Priest Wants Sex Charges Tossed

By Jim Walsh
The Arizona Republic
May 13, 2006

A suspended Roman Catholic priest wants the sex charges against him dropped, with his attorney arguing that fading memories and the deaths of potential witnesses damage his defense.

The charges against Monsignor Dale Fushek, once among the most influential priests in the Diocese of Phoenix, stem from his relationships with teenage boys between 1985 and 1994.

Fushek faces trial June 2. He is fighting for both his reputation and his freedom, with some counts carrying a three month jail term and others six months in jail.

Dale Fushek

"By and large, the allegations in this case relate to incidents where there are no witnesses" beyond Fushek and his accusers, said Thomas Hoidal, one of Fushek's attorneys.

"Their memories are very faded on exactly what happened," he argued Friday in San Tan Justice Court in Gilbert. "They can't relate it to specific times and locations."

A priest stationed at St. Timothy's Catholic Church in Mesa during that period has died, along with a housekeeper who worked there and a social worker that interviewed one of the victims in a related civil case, Hoidal said.

The charismatic Fushek was the longtime pastor of St. Timothy's for more than 20 years and was founder of the Life Teen Program for Catholic youths.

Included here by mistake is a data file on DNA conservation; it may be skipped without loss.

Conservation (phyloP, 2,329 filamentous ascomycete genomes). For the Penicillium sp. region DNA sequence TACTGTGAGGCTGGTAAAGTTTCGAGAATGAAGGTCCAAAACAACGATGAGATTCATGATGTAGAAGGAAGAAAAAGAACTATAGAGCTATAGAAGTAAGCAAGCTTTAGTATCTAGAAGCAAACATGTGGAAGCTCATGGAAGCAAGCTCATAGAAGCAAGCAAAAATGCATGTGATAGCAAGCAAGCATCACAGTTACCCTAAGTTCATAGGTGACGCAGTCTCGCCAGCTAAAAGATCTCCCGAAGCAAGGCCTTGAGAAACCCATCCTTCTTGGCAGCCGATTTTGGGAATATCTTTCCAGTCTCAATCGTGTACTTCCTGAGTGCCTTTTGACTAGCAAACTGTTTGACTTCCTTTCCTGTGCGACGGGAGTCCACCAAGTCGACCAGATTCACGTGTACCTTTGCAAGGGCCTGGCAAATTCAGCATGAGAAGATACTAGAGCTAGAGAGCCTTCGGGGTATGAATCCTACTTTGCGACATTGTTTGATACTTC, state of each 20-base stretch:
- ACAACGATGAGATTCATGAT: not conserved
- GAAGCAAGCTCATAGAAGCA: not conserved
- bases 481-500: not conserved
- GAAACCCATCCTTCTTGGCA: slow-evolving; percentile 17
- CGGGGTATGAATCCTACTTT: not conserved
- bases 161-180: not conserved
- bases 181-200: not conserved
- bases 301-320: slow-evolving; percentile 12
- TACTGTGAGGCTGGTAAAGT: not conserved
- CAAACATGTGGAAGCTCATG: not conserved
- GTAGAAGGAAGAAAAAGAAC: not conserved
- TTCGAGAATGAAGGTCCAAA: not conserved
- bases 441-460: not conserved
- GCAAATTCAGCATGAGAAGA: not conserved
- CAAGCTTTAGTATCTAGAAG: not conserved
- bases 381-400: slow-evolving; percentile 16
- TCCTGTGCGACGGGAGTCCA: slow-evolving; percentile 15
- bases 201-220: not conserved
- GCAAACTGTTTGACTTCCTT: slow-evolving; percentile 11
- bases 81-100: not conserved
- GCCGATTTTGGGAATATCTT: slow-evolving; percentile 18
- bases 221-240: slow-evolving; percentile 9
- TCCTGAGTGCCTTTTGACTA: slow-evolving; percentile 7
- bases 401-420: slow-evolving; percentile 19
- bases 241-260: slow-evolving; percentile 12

He is accused of three counts of assault, five counts of contributing to the delinquency of a minor and two counts of indecent exposure.

Deputy County Attorney Barbara Marshall argued that Fushek must cite specific examples of why the unavailability of a witness would damage his defense and has failed to do so.

Marshall said prosecutors learned about the allegations in January 2005 and filed misdemeanor charges well within the one-year statute of limitations set by state law.

Court records show the charges were filed in November 2005. Fushek was suspended in December 2004 when he was accused in a civil suit of watching while another priest sexually abused a male teen.

"There is no tactical delay," Marshall said. "It would have been easier to prove this case several years ago."

San Tan Justice of the Peace Sam Goodman took the arguments under advisement and said he would rule soon, with the trial scheduled to start June 2.

Among the other issues Goodman must decide is whether there will be one trial on all charges or one for each count.


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